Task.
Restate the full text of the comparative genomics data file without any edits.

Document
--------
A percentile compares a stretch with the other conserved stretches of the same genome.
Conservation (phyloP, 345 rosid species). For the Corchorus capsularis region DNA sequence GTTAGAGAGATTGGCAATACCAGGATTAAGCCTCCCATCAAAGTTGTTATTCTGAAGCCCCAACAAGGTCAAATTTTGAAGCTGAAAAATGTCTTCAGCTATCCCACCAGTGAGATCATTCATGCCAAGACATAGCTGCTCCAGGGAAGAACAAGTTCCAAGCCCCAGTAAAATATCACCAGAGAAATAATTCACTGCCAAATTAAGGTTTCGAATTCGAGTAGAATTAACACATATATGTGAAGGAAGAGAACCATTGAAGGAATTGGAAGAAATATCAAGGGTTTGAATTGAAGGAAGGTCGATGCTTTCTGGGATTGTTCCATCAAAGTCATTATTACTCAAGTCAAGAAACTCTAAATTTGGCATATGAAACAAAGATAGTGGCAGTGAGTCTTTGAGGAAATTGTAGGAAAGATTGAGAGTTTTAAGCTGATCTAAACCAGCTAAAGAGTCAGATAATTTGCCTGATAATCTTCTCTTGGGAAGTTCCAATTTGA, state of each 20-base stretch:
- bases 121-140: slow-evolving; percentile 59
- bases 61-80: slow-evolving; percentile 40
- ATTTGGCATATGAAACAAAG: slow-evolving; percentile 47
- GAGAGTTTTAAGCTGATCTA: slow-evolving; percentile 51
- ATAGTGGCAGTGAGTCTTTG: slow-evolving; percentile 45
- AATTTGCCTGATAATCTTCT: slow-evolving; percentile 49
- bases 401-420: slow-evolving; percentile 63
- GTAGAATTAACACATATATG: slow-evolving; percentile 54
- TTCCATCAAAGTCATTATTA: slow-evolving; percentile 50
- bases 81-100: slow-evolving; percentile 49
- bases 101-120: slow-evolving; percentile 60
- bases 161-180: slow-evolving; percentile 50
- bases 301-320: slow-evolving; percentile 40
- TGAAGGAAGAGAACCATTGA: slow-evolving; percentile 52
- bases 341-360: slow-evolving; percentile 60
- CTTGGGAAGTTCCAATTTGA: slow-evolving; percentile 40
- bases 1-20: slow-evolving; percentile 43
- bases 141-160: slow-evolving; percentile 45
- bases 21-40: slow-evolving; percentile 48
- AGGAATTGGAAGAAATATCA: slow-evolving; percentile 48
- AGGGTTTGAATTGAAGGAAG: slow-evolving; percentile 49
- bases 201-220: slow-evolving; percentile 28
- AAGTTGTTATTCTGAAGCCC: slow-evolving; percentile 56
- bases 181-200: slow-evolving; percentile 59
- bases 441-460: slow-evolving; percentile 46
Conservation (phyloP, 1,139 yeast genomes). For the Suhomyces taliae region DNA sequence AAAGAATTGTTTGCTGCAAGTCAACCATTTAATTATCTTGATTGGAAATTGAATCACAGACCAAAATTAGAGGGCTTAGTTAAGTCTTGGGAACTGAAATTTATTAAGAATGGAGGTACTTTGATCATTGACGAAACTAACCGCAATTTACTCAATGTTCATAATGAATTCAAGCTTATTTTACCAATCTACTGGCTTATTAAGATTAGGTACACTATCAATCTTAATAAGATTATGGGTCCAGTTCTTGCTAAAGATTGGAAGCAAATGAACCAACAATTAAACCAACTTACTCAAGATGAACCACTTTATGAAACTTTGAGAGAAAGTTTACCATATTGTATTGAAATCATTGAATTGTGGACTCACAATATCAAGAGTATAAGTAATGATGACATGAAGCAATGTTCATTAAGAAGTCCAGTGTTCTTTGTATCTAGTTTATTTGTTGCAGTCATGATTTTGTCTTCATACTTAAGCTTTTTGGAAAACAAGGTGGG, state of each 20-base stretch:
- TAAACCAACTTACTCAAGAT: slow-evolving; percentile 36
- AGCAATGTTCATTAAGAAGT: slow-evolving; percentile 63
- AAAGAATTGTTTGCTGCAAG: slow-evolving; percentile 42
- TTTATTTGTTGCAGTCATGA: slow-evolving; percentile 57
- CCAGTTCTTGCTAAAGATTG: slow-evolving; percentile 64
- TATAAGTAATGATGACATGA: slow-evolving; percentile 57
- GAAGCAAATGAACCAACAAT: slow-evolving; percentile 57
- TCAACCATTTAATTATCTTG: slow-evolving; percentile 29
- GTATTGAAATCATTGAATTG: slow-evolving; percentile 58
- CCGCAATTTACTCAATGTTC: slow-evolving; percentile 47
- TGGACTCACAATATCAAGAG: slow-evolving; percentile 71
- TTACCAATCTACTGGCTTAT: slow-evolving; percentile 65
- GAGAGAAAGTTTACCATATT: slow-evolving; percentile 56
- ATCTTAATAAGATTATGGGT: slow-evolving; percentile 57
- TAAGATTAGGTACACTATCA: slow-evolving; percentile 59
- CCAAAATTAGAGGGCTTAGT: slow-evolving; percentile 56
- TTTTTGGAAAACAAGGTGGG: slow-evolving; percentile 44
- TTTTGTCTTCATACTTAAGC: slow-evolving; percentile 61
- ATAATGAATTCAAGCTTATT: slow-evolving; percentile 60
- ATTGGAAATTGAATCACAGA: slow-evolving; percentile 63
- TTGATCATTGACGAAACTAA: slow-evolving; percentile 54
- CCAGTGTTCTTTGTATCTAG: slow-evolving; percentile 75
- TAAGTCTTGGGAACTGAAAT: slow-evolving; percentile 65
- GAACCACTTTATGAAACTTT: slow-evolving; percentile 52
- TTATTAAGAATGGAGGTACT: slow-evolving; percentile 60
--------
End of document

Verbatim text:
A percentile compares a stretch with the other conserved stretches of the same genome.
Conservation (phyloP, 345 rosid species). For the Corchorus capsularis region DNA sequence GTTAGAGAGATTGGCAATACCAGGATTAAGCCTCCCATCAAAGTTGTTATTCTGAAGCCCCAACAAGGTCAAATTTTGAAGCTGAAAAATGTCTTCAGCTATCCCACCAGTGAGATCATTCATGCCAAGACATAGCTGCTCCAGGGAAGAACAAGTTCCAAGCCCCAGTAAAATATCACCAGAGAAATAATTCACTGCCAAATTAAGGTTTCGAATTCGAGTAGAATTAACACATATATGTGAAGGAAGAGAACCATTGAAGGAATTGGAAGAAATATCAAGGGTTTGAATTGAAGGAAGGTCGATGCTTTCTGGGATTGTTCCATCAAAGTCATTATTACTCAAGTCAAGAAACTCTAAATTTGGCATATGAAACAAAGATAGTGGCAGTGAGTCTTTGAGGAAATTGTAGGAAAGATTGAGAGTTTTAAGCTGATCTAAACCAGCTAAAGAGTCAGATAATTTGCCTGATAATCTTCTCTTGGGAAGTTCCAATTTGA, state of each 20-base stretch:
- bases 121-140: slow-evolving; percentile 59
- bases 61-80: slow-evolving; percentile 40
- ATTTGGCATATGAAACAAAG: slow-evolving; percentile 47
- GAGAGTTTTAAGCTGATCTA: slow-evolving; percentile 51
- ATAGTGGCAGTGAGTCTTTG: slow-evolving; percentile 45
- AATTTGCCTGATAATCTTCT: slow-evolving; percentile 49
- bases 401-420: slow-evolving; percentile 63
- GTAGAATTAACACATATATG: slow-evolving; percentile 54
- TTCCATCAAAGTCATTATTA: slow-evolving; percentile 50
- bases 81-100: slow-evolving; percentile 49
- bases 101-120: slow-evolving; percentile 60
- bases 161-180: slow-evolving; percentile 50
- bases 301-320: slow-evolving; percentile 40
- TGAAGGAAGAGAACCATTGA: slow-evolving; percentile 52
- bases 341-360: slow-evolving; percentile 60
- CTTGGGAAGTTCCAATTTGA: slow-evolving; percentile 40
- bases 1-20: slow-evolving; percentile 43
- bases 141-160: slow-evolving; percentile 45
- bases 21-40: slow-evolving; percentile 48
- AGGAATTGGAAGAAATATCA: slow-evolving; percentile 48
- AGGGTTTGAATTGAAGGAAG: slow-evolving; percentile 49
- bases 201-220: slow-evolving; percentile 28
- AAGTTGTTATTCTGAAGCCC: slow-evolving; percentile 56
- bases 181-200: slow-evolving; percentile 59
- bases 441-460: slow-evolving; percentile 46
Conservation (phyloP, 1,139 yeast genomes). For the Suhomyces taliae region DNA sequence AAAGAATTGTTTGCTGCAAGTCAACCATTTAATTATCTTGATTGGAAATTGAATCACAGACCAAAATTAGAGGGCTTAGTTAAGTCTTGGGAACTGAAATTTATTAAGAATGGAGGTACTTTGATCATTGACGAAACTAACCGCAATTTACTCAATGTTCATAATGAATTCAAGCTTATTTTACCAATCTACTGGCTTATTAAGATTAGGTACACTATCAATCTTAATAAGATTATGGGTCCAGTTCTTGCTAAAGATTGGAAGCAAATGAACCAACAATTAAACCAACTTACTCAAGATGAACCACTTTATGAAACTTTGAGAGAAAGTTTACCATATTGTATTGAAATCATTGAATTGTGGACTCACAATATCAAGAGTATAAGTAATGATGACATGAAGCAATGTTCATTAAGAAGTCCAGTGTTCTTTGTATCTAGTTTATTTGTTGCAGTCATGATTTTGTCTTCATACTTAAGCTTTTTGGAAAACAAGGTGGG, state of each 20-base stretch:
- TAAACCAACTTACTCAAGAT: slow-evolving; percentile 36
- AGCAATGTTCATTAAGAAGT: slow-evolving; percentile 63
- AAAGAATTGTTTGCTGCAAG: slow-evolving; percentile 42
- TTTATTTGTTGCAGTCATGA: slow-evolving; percentile 57
- CCAGTTCTTGCTAAAGATTG: slow-evolving; percentile 64
- TATAAGTAATGATGACATGA: slow-evolving; percentile 57
- GAAGCAAATGAACCAACAAT: slow-evolving; percentile 57
- TCAACCATTTAATTATCTTG: slow-evolving; percentile 29
- GTATTGAAATCATTGAATTG: slow-evolving; percentile 58
- CCGCAATTTACTCAATGTTC: slow-evolving; percentile 47
- TGGACTCACAATATCAAGAG: slow-evolving; percentile 71
- TTACCAATCTACTGGCTTAT: slow-evolving; percentile 65
- GAGAGAAAGTTTACCATATT: slow-evolving; percentile 56
- ATCTTAATAAGATTATGGGT: slow-evolving; percentile 57
- TAAGATTAGGTACACTATCA: slow-evolving; percentile 59
- CCAAAATTAGAGGGCTTAGT: slow-evolving; percentile 56
- TTTTTGGAAAACAAGGTGGG: slow-evolving; percentile 44
- TTTTGTCTTCATACTTAAGC: slow-evolving; percentile 61
- ATAATGAATTCAAGCTTATT: slow-evolving; percentile 60
- ATTGGAAATTGAATCACAGA: slow-evolving; percentile 63
- TTGATCATTGACGAAACTAA: slow-evolving; percentile 54
- CCAGTGTTCTTTGTATCTAG: slow-evolving; percentile 75
- TAAGTCTTGGGAACTGAAAT: slow-evolving; percentile 65
- GAACCACTTTATGAAACTTT: slow-evolving; percentile 52
- TTATTAAGAATGGAGGTACT: slow-evolving; percentile 60